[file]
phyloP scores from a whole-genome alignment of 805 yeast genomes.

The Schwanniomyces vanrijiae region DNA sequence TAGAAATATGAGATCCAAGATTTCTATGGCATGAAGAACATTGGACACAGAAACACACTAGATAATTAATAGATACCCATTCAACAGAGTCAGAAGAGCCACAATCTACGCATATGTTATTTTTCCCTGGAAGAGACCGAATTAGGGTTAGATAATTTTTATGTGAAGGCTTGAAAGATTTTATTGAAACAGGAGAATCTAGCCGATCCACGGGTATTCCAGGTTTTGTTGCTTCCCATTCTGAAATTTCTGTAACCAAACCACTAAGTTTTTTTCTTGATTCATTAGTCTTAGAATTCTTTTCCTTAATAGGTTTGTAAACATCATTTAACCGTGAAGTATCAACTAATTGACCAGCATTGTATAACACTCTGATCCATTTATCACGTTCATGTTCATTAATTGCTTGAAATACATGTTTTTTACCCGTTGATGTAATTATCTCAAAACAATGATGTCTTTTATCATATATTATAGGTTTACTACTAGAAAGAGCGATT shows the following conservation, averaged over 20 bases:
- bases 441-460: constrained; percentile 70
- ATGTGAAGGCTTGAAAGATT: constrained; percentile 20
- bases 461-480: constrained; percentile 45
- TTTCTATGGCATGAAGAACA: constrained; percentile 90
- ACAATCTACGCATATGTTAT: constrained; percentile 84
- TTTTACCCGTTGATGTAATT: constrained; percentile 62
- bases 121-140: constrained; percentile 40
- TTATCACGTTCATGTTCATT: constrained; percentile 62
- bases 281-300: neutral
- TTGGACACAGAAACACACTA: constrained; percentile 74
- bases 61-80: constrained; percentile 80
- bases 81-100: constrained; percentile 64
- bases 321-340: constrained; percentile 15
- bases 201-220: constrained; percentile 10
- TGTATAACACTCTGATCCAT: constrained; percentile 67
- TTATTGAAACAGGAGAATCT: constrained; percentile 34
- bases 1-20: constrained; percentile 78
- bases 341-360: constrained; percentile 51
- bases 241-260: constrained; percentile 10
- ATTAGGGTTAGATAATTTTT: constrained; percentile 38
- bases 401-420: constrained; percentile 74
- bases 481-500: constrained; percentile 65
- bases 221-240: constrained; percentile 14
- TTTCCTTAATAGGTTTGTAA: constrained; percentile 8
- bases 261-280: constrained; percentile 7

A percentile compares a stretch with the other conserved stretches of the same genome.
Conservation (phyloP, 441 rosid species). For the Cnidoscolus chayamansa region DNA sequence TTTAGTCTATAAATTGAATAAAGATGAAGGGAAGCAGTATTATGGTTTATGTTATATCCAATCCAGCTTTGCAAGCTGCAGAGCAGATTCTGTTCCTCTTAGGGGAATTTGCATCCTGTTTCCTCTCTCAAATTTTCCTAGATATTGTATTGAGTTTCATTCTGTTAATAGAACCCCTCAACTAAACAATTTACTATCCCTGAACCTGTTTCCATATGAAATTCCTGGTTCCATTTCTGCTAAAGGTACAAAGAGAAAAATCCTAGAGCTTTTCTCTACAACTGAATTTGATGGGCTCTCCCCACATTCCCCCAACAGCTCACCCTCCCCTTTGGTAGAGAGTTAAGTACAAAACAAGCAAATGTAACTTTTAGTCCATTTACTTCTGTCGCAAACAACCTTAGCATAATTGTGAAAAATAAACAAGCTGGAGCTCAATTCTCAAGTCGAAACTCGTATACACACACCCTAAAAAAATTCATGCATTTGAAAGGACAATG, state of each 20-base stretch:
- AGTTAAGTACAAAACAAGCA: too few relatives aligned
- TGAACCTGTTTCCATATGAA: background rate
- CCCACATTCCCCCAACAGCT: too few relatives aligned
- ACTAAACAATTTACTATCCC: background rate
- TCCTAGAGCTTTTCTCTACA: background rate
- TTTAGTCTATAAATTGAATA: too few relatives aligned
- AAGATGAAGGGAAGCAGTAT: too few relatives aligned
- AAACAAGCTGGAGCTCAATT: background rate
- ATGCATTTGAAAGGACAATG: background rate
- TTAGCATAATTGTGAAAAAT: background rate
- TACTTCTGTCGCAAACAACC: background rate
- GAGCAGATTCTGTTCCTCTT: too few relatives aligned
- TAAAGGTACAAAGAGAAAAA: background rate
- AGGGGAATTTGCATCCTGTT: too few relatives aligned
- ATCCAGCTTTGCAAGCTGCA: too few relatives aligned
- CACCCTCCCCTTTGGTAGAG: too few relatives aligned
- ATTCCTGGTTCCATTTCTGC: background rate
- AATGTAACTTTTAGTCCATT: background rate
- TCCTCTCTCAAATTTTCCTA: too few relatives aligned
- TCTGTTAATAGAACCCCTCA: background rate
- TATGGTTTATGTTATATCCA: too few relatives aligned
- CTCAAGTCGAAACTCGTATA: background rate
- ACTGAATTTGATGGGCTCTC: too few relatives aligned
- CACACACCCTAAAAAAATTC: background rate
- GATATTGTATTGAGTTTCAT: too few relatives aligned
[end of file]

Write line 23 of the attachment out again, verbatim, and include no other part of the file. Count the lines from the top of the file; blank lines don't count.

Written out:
- bases 401-420: constrained; percentile 74